“I remember the investigating officer saying, ‘Finally, now we’re getting somewhere,’” Dixon recalled. “By the end of the interrogation, I would have confessed to anything.”
After he signed a confession, the police officers finally allowed Dixon his first phone call.
“I wasn’t able to talk to my mom until the 25th hour and unfortunately they didn’t allow me to come home until 21-and-a-half years later,” Dixon said.
The confession and poor legal defense led Dixon to accept a plea deal in the murder case, leading to him reaching adulthood in California correctional facilities across the state. Dixon was first sent to the California Youth Authority (now known as the California Division of Juvenile Justice) system before being transferred to the adult system.
Throughout it all, he maintained his innocence, saying that he had nothing to do with the murder. But it wasn’t until 2011 that Dixon was granted his freedom through California’s parole system because of the irregularities in his case — namely, his interrogation and the fact that police officers had introduced him to one of the key witnesses in the case while he was in police custody.
During more than 21 years spent in state prison, Dixon often thought about those fateful 25 hours. He is not sure if he waived his Miranda rights, which give those accused of a crime the right not to speak to the police and to request a lawyer.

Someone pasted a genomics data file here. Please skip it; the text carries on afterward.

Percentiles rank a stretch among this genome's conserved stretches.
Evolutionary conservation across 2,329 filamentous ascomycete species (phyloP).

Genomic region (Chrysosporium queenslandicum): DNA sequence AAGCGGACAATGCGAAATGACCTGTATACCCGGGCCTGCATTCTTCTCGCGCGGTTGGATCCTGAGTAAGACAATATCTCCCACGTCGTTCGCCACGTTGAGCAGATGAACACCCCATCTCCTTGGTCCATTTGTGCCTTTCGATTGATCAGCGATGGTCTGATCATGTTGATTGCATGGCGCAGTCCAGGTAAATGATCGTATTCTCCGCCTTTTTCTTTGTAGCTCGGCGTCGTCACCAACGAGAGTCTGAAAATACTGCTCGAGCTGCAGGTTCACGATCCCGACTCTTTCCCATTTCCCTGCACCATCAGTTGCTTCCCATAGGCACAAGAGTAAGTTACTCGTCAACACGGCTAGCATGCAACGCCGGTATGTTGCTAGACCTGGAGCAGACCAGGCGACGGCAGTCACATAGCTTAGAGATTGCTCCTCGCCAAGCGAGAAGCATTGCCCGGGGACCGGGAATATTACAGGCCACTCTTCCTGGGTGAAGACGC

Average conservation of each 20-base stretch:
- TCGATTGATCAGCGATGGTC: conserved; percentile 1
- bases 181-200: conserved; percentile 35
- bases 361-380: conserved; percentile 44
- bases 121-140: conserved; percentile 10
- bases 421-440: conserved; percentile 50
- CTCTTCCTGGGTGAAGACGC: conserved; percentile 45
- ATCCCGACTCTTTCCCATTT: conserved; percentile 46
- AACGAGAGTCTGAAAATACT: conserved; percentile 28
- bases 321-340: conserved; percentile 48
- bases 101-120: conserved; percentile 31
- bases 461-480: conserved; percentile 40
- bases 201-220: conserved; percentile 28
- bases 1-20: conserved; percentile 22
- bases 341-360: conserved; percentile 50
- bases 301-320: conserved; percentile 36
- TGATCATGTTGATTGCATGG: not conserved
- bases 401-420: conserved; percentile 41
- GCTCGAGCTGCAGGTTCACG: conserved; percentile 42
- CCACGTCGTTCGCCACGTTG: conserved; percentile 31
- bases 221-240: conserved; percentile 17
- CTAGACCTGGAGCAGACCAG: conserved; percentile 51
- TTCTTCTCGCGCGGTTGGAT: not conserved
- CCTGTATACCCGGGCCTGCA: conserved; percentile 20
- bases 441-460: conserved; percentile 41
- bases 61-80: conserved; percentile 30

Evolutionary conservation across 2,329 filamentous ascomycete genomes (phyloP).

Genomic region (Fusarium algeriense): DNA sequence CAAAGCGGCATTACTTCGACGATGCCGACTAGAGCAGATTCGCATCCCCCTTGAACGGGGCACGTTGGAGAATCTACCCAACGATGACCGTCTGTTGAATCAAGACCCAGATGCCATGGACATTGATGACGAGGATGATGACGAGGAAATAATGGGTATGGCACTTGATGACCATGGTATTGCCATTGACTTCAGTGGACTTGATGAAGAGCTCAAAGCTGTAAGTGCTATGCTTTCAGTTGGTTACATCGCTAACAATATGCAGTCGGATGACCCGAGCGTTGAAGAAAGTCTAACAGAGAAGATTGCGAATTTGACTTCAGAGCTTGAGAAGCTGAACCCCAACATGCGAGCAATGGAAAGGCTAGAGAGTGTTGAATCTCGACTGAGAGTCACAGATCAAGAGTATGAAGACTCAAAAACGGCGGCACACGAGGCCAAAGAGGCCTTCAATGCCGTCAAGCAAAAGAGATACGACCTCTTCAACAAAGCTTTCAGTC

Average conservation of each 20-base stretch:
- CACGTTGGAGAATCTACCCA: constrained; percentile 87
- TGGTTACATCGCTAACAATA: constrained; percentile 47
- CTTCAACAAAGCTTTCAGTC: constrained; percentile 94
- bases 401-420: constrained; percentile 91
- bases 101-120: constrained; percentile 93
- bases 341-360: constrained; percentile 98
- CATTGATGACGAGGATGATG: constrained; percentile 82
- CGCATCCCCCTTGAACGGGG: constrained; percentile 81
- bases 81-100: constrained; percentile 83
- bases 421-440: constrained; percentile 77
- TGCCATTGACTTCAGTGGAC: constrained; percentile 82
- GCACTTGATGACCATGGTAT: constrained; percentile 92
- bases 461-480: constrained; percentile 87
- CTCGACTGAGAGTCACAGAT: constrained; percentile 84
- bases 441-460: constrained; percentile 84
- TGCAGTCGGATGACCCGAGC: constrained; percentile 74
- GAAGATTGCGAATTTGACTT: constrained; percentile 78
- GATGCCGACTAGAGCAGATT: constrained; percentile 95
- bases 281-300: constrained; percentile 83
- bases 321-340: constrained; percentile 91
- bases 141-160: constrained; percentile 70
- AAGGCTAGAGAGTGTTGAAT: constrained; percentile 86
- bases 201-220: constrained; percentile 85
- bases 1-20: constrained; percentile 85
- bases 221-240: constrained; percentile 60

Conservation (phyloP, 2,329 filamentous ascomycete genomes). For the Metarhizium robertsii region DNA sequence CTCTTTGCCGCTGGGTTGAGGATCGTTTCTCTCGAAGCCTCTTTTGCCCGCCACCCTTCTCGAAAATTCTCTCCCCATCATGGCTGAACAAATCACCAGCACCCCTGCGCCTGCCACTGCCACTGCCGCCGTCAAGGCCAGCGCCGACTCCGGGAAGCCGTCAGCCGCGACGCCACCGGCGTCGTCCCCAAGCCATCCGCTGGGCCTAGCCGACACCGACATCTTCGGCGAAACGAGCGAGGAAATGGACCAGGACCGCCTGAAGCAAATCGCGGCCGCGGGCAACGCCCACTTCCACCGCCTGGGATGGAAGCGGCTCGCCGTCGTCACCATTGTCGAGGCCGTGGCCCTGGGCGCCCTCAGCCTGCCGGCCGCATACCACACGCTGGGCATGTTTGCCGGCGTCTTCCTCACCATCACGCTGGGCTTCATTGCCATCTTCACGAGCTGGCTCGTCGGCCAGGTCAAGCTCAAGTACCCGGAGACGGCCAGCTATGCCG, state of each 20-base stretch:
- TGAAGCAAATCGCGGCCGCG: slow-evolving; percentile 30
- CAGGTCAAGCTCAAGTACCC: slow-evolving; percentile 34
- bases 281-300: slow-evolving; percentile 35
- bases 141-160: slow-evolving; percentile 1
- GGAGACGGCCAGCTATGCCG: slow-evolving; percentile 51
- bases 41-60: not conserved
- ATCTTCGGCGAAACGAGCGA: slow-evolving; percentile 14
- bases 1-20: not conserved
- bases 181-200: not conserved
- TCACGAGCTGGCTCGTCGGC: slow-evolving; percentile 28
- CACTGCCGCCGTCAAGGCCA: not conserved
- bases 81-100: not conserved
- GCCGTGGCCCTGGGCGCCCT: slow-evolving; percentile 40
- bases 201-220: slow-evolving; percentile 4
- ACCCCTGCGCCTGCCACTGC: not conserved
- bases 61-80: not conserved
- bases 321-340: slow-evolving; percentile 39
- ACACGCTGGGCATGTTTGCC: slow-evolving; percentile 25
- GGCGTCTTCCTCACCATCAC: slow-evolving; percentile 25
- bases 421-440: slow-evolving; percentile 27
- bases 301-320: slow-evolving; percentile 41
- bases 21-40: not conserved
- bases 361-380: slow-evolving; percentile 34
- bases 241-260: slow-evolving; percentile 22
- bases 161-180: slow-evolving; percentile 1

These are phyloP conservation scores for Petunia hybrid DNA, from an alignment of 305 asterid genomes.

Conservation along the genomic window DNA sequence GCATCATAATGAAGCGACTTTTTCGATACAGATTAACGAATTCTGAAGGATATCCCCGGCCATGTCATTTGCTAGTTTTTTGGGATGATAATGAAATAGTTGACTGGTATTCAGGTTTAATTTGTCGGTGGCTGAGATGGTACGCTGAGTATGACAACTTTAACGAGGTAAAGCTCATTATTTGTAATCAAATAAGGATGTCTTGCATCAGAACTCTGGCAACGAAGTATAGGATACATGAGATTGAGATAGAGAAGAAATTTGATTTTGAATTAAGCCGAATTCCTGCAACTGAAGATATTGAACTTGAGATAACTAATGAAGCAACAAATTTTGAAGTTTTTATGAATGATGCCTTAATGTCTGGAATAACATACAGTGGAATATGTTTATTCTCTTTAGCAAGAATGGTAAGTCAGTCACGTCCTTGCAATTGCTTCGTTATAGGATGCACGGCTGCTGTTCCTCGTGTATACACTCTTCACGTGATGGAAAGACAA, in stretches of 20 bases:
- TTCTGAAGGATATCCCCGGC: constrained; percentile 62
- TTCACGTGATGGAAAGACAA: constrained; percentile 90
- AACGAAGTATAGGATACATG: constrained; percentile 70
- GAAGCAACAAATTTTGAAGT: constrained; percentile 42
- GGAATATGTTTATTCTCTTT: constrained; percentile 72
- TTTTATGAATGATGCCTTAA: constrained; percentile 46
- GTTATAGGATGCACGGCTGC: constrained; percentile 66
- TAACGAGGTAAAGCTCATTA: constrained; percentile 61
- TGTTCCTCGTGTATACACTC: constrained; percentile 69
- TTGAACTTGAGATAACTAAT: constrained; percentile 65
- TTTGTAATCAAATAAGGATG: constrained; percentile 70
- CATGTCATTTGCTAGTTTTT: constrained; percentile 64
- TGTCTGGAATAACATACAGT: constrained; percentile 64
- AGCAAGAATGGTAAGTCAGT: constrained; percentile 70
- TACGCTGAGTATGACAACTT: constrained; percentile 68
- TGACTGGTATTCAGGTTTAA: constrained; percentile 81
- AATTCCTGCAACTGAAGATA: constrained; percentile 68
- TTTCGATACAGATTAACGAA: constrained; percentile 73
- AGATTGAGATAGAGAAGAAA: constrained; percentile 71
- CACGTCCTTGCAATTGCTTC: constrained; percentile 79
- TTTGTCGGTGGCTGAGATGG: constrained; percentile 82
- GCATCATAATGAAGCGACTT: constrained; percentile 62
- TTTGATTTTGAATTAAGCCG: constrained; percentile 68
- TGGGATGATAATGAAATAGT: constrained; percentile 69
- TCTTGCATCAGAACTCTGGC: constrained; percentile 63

“I just wanted to get out of that situation by any means I could at that point,” Dixon said. “My teenage self had no idea of what those constitutional rights meant or what it meant to give them up.”
Dixon’s experience is at the center of a push by the California state legislature to expand the rights of children under the age of 18 when they are interrogated by law enforcement officers.
Although California law already provides counsel to youth accused of crimes, Senate Bill (SB) 395 would mandate that all juveniles consult with a lawyer before an interrogation and before they would be able to waive their Miranda rights. The goal of this consultation would be to ensure that juveniles understand their Miranda rights before an interrogation.
The state Senate will vote next week on SB 395, but discussions about whether children as young as 10 years old can grasp their Miranda rights have been brewing for a few years. In seminal cases like Miller v. Alabama (2012) and J.D.B. v North Carolina (2011), the Supreme Court has suggested children should be held to different standards than adults because of their still-developing cognitive abilities.